By Amber Miller
Amber Miller works for the Canadian Centre for Bio-Ethical Reform. This post was originally published by CCBR at unmaskingchoice.ca. It has been posted here with the permission of CCBR.
Before I understood and appreciated the eminence of having a vision, my days of “pro-life activism” were spent organizing meetings for my high school’s pro-life club. At the time, I considered myself to be a kind of pro-life “leader” in my school. This, of course, was before a speaker asked me: “What do we wish to accomplish as pro-life club?” And: “Were our projects bringing us closer to our goal?” Overwhelmed and embarrassed, I realized that I had spent four years doing projects that I didn’t even know were effective. In addition, I failed to inspire the other students because I didn’t see how I could make a difference outside the tiny parameters of the club I founded.
After graduating from high school, I joined McMaster University’s pro-life club, Lifeline. This group definitely had the structure my high school club had lacked, and thus accomplished more. Last February, Lifeline hosted a debate with Stephanie Gray. Watching her present for the first time, I remember being highly impressed with her professionalism and conviction. I wondered what her “club” was like. This summer, I got the exhilarating opportunity to find out. On the New Abortion Caravan, I realized that in order to EndtheKilling of pre-born children, pro-life organizations (and indeed the movement as a whole) need a unified vision for what we hope to accomplish. It is not enough to simply “be” pro-life. Each of us must make the conscious decision to “do” pro-life, and do it well.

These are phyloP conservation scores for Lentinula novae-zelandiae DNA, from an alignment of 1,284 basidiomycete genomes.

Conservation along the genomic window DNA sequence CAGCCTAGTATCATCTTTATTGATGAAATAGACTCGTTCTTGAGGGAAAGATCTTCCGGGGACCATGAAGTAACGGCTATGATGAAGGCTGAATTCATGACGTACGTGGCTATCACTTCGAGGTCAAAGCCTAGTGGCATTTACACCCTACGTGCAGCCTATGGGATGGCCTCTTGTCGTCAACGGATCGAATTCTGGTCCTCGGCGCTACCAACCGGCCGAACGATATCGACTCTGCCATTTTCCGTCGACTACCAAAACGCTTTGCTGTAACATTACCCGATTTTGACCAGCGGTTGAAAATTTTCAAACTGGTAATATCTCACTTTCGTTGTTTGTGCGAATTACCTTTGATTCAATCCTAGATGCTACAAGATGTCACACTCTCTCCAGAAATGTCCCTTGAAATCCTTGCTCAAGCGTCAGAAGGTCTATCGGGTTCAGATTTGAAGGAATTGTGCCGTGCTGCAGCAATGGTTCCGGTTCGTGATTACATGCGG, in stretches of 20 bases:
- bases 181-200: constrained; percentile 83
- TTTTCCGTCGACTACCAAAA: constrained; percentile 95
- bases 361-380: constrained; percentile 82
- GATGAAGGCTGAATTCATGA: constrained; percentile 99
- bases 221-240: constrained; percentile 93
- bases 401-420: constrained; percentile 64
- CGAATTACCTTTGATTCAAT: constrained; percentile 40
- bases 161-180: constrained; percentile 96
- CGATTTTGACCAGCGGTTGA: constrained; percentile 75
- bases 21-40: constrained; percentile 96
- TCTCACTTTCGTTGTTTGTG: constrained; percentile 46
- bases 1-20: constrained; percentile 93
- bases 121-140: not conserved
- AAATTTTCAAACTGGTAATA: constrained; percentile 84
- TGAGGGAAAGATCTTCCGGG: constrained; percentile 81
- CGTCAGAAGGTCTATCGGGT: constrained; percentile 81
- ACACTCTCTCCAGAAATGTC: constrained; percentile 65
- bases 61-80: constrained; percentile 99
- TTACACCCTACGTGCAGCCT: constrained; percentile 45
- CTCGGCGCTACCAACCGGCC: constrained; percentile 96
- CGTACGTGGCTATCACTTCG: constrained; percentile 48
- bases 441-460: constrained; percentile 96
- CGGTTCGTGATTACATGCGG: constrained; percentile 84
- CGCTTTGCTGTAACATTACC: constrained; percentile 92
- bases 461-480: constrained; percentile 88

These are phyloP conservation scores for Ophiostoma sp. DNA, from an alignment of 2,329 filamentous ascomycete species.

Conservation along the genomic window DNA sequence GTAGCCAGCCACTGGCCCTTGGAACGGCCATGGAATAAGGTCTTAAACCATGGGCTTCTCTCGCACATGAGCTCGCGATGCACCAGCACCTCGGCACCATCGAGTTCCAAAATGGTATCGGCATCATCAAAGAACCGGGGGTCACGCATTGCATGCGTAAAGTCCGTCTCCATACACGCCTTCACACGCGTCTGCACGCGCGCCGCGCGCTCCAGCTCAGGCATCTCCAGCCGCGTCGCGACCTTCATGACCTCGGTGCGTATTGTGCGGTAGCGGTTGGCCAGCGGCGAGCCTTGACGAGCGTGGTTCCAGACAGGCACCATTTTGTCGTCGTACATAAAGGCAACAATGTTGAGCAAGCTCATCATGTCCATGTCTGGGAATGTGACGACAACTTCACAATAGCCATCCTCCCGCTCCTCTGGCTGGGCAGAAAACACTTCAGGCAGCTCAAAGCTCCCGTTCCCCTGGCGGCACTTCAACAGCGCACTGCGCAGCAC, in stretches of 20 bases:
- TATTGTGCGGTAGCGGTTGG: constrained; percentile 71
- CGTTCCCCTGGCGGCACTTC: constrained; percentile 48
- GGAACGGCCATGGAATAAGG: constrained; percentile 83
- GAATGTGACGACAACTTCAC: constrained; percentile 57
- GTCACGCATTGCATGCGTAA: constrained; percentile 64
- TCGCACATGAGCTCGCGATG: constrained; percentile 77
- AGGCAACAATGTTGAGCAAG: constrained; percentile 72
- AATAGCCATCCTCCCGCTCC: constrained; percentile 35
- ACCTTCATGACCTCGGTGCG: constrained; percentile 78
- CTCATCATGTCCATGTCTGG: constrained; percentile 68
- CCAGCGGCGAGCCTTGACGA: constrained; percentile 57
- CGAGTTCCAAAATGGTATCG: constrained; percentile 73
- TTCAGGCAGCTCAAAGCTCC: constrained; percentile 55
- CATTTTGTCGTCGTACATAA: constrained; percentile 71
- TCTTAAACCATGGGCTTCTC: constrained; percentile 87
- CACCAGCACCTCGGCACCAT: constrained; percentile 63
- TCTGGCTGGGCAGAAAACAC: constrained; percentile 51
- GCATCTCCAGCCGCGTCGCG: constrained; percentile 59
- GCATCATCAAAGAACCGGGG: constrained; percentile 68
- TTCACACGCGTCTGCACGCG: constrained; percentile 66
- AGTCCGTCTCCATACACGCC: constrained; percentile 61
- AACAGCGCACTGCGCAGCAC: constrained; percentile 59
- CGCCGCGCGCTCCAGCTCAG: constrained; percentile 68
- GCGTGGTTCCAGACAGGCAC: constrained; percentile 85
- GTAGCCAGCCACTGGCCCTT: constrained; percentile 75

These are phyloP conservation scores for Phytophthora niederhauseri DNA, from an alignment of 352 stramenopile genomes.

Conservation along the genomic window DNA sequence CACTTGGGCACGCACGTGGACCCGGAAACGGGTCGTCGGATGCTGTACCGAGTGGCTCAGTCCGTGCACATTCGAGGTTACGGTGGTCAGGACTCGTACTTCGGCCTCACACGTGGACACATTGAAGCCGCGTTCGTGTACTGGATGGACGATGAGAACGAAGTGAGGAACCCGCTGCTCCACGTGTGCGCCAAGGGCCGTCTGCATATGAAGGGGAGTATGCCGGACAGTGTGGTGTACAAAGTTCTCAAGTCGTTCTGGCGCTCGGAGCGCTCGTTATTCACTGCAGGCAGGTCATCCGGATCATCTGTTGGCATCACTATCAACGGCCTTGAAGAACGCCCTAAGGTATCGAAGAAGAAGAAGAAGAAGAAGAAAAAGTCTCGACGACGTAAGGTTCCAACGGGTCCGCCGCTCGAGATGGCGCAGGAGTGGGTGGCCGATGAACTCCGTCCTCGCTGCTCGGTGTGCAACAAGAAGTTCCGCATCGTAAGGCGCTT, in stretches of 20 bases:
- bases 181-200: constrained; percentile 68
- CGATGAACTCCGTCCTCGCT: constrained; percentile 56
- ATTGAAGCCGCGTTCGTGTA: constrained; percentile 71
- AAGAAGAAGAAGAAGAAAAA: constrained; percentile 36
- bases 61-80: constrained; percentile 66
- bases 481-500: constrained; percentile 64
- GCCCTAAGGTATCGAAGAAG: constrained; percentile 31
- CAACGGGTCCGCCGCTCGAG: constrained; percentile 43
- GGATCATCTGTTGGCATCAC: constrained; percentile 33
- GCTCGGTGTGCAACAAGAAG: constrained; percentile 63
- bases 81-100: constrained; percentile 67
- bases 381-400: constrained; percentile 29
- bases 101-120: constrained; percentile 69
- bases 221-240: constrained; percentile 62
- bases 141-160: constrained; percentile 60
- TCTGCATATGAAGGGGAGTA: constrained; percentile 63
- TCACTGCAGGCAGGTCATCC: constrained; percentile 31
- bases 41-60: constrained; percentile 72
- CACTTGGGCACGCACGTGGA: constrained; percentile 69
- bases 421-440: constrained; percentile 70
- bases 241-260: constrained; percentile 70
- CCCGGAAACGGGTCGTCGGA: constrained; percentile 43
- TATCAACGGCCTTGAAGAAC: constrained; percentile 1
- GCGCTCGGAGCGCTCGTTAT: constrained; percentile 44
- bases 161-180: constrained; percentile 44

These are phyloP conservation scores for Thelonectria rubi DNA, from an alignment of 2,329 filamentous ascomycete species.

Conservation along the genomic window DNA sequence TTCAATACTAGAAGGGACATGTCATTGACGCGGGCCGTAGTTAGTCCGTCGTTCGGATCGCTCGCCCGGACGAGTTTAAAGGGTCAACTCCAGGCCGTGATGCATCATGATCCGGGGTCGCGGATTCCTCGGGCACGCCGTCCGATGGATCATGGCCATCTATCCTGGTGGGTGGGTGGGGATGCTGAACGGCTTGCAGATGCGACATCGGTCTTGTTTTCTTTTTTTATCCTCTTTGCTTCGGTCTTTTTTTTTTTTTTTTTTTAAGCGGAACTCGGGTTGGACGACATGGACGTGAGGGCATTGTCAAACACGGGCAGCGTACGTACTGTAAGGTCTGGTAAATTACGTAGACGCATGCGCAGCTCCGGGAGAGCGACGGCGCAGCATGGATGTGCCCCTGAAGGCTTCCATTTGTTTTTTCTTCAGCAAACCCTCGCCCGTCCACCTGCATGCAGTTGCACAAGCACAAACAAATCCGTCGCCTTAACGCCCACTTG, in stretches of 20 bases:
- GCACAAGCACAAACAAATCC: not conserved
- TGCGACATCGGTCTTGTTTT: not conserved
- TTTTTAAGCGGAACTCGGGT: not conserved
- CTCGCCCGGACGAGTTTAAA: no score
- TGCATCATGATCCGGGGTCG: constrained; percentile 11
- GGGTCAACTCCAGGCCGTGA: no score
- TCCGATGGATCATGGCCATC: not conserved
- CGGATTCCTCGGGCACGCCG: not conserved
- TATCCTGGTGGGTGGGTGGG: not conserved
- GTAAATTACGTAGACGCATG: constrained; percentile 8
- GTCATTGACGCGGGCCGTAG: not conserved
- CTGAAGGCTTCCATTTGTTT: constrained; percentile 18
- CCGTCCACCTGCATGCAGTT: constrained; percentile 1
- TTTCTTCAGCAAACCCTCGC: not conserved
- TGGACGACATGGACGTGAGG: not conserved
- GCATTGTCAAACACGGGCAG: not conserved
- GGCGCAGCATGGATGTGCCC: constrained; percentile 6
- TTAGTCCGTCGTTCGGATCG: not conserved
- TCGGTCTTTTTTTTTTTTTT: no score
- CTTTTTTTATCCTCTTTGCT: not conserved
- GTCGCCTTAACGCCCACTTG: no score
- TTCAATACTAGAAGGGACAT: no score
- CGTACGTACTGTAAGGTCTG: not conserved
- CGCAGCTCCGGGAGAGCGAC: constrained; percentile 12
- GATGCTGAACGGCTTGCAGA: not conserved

As a former student, I understand the difficulties that come with doing part-time pro-life work while focusing on your studies. From scrambling for school supplies to cramming for exams, school in itself is a full time job. Does that mean that you can’t make positive change in the pro-life movement until you graduate or retire? No! It means that, because you’re time is divided, the time you set aside for pro-life work should be spent doing the most effective projects possible. As you get your club organized for the school year, I challenge you to ask yourself:
- What are our strengths as a club? What are our weaknesses?
- What are our long-term goals?
- What short-term projects will help us accomplish these goals? Are they feesable?
- What other pro-life organizations could we benefit from networking with?
- What challenges have we faced in the past?
- How can we invite and keep committed members this year?
One project I would recommend is “Choice” Chain: a relatively inexpensive, simple to execute project that can be taken virtually anywhere. Perhaps, instead of hosting a 2 hour after-school meeting every month, dedicate your lunch hour to doing “Choice” Chain in front of your school. Show those who are most susceptible to the lie of “choice” what abortion really looks like. Sound scary? So is the mass murder of our generation. If these tactics work (which they certainly do), then why not make the most of them for the greatest impact?